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Agency costs mainly occur when ownership is separated, or when managers have objectives other than shareholder value maximization.
Discuss different examples of a conflict of interest between managers and shareholders
The agency view of the corporation suggests that the decision rights of the corporation should be entrusted to a manager to act in shareholders' interests. Agency costs mainly occur when ownership is separated, or when managers have objectives other than shareholder value maximization.
Typically, the CEO and other top executives are responsible for making decisions about high-level policy and strategy. Shareholders, on the other hand, are individuals or institutions that legally own shares of corporation stock. Shareholders typically concede control rights to managers.
There are various conflicts of interest that can impact manager's decisions to act in shareholders' interests. Management may, for example, buy other companies to expand power. Venturing onto fraud, they may even manipulate financial figures to optimize bonuses and stock-price-related options.
Contemporary discussions of corporate governance argue that corporations should respect the rights of shareholders and help shareholders to exercise those rights. Disclosure and transparency are intimately intertwined with these goals.
The "agency view" of corporations argues that the decisions rights (or control) of a corporation should be entrusted to a manager, so that the manager can act in the interest of shareholders . Partly as a result of this, mechanisms of corporate governance include a system of controls that are intended to align the incentives of managers with those of shareholders.
The term "agency costs" refers to instances when an agent's behavior has deviated from a principal's interest. In this case, the principal would be the shareholder. These types of costs mainly arise because of contracting costs, or because individual managers might only possess partial control of corporation behavior. They also arise when managers have personal objectives that are different from the goal of maximizing shareholder profit.
Typically, the CEO and other top executives are responsible for making decisions about high-level policy and strategy. Shareholders, on the other hand, are individuals or institutions that legally own shares of stock in a corporation. Typically, these people have the right to sell those shares, to vote on directors nominated by various boards, and many other privileges. This being said, shareholders usually concede most of their control rights to managers.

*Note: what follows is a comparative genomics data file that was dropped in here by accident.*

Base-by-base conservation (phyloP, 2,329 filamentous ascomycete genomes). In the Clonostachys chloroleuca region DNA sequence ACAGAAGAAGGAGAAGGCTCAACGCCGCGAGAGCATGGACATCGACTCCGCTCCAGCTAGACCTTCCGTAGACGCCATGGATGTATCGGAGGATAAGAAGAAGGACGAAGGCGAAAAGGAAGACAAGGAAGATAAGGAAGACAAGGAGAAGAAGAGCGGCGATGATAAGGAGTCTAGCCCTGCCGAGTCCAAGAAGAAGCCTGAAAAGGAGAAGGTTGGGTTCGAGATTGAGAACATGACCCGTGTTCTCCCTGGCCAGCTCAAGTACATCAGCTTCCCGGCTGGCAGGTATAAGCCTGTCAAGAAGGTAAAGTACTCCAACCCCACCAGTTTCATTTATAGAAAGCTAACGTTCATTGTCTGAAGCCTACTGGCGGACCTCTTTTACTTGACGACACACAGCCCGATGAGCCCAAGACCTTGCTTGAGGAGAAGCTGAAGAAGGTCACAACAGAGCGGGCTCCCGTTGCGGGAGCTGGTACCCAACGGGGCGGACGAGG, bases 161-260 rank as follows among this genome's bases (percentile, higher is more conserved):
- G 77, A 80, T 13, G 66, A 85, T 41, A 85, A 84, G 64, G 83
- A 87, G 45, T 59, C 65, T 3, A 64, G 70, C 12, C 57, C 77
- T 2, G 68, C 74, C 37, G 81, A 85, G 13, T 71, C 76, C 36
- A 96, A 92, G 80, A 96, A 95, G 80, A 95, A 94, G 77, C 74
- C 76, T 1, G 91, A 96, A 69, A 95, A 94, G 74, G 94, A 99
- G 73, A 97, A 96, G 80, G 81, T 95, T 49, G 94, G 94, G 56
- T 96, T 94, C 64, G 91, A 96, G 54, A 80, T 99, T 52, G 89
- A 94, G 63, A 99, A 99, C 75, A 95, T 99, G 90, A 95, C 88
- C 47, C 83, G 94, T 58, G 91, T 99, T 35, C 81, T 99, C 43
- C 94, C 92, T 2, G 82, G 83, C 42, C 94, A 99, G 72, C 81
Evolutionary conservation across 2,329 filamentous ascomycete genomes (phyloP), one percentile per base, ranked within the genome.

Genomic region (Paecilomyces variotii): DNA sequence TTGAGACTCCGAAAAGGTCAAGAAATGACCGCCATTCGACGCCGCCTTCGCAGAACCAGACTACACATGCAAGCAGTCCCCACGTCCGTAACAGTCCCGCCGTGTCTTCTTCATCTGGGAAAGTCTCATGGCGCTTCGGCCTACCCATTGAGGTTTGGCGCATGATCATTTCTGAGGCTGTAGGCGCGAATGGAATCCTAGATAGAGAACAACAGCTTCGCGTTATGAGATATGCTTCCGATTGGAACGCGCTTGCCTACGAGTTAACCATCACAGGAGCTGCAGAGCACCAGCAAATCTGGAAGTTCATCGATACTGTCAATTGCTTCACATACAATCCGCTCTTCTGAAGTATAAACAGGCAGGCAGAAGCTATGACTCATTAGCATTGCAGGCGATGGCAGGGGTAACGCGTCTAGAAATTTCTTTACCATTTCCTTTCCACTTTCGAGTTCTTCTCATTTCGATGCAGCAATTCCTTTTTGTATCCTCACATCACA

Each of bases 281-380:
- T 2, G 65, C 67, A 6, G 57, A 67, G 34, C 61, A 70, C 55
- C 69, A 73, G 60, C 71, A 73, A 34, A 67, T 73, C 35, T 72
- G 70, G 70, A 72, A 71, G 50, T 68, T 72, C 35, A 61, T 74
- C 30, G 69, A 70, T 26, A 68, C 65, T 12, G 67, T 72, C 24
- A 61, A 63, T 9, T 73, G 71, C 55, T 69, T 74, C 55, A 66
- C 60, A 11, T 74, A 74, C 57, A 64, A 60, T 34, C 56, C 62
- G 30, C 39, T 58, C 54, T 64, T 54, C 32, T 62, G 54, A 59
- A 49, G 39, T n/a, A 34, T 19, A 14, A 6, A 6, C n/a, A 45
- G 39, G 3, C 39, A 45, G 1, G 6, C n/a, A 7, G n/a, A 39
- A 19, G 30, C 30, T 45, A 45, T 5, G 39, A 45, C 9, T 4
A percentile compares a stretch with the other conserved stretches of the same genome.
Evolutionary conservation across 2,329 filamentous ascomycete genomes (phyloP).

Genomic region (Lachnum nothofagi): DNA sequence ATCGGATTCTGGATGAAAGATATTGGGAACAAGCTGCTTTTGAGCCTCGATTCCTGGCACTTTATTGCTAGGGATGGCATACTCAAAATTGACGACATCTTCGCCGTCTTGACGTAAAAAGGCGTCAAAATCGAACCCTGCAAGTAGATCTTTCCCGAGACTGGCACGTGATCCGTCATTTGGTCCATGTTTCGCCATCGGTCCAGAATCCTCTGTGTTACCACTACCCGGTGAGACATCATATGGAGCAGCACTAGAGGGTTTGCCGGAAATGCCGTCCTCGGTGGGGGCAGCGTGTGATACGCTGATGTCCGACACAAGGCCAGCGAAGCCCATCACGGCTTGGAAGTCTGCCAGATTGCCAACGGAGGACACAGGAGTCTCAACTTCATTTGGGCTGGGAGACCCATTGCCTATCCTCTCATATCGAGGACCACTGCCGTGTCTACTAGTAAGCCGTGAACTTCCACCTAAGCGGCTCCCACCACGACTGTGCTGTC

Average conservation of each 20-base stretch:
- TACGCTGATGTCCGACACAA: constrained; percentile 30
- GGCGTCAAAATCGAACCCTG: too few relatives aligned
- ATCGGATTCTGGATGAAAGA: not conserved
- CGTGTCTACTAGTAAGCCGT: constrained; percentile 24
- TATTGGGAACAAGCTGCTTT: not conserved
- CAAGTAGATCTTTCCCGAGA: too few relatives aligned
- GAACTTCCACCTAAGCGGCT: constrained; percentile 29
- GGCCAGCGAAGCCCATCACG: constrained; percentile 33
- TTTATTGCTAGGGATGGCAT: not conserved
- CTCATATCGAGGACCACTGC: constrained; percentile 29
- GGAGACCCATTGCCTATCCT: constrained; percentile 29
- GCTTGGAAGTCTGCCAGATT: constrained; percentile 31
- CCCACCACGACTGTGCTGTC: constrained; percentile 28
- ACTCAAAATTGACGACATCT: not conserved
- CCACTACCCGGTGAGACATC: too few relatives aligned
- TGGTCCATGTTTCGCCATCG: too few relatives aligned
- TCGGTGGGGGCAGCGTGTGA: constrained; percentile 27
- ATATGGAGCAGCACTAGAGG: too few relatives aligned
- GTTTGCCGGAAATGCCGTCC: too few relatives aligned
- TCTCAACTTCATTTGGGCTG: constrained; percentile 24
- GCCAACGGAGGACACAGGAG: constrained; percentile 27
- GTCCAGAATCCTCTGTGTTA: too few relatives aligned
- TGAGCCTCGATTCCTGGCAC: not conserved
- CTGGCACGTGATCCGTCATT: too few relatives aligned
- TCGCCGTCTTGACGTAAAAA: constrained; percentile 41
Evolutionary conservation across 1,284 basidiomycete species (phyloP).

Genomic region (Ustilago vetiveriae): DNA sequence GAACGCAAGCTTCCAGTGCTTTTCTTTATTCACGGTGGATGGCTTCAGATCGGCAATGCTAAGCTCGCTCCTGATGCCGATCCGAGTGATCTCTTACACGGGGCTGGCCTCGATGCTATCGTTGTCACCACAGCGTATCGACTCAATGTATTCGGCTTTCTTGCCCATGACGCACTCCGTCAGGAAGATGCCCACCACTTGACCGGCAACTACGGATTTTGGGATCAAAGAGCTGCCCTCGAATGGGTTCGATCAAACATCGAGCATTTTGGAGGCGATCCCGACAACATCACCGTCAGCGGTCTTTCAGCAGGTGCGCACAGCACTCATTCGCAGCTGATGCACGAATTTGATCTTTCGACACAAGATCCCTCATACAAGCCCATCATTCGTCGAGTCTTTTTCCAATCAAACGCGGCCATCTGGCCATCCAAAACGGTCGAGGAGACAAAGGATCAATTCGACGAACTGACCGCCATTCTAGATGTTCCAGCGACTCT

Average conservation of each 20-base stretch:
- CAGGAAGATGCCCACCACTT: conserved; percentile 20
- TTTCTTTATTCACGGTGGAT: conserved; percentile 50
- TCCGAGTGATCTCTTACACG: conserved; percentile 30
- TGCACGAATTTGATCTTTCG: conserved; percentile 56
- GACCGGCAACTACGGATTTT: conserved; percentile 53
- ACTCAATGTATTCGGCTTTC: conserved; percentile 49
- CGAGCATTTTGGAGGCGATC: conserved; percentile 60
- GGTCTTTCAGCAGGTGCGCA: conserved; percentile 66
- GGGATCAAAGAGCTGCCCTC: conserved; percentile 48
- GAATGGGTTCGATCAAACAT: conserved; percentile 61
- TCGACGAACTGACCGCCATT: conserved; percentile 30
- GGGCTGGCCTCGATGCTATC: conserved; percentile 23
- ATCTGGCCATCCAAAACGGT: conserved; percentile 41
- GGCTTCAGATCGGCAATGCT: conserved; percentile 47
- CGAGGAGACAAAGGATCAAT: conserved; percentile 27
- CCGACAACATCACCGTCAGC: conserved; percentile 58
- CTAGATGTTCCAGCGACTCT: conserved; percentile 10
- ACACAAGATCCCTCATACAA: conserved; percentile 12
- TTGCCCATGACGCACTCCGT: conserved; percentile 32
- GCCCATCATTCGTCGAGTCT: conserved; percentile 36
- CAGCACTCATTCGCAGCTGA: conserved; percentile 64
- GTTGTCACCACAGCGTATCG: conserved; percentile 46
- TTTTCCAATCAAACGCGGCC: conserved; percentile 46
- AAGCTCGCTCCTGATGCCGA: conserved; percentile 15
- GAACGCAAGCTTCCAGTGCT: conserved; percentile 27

While attempting to benefit shareholders, managers often encounter conflicts of interest. For example, a manager might engage in self-dealing, entering into transactions that benefit themselves over shareholders. Managers might also purchase other companies to expand individual power, or spend money on wasteful pet projects, instead of working to maximize the value of corporation stock. Venturing onto fraud, they may even manipulate financial figures to optimize bonuses and stock-price-related benefits.
The chief goal of current corporate governance is to eliminate instances when shareholders have conflicts of interest with one another. Another important goal is to evaluate whether a corporate governance system hampers or improves the efficiency of an organization. Research of this type is particularly focused on how corporate governance impacts the welfare of shareholders. After the high-profile collapse of a number of large corporations in the past two decades, several of which involved accounting fraud, there has been a renewed public interest in how modern corporations practice governance, particularly regarding accounting.
Advocates of governance typically encourage corporations to respect shareholder rights, and to help shareholders learn how and where to exercise those rights. Disclosure and transparency are intertwined with these goals.
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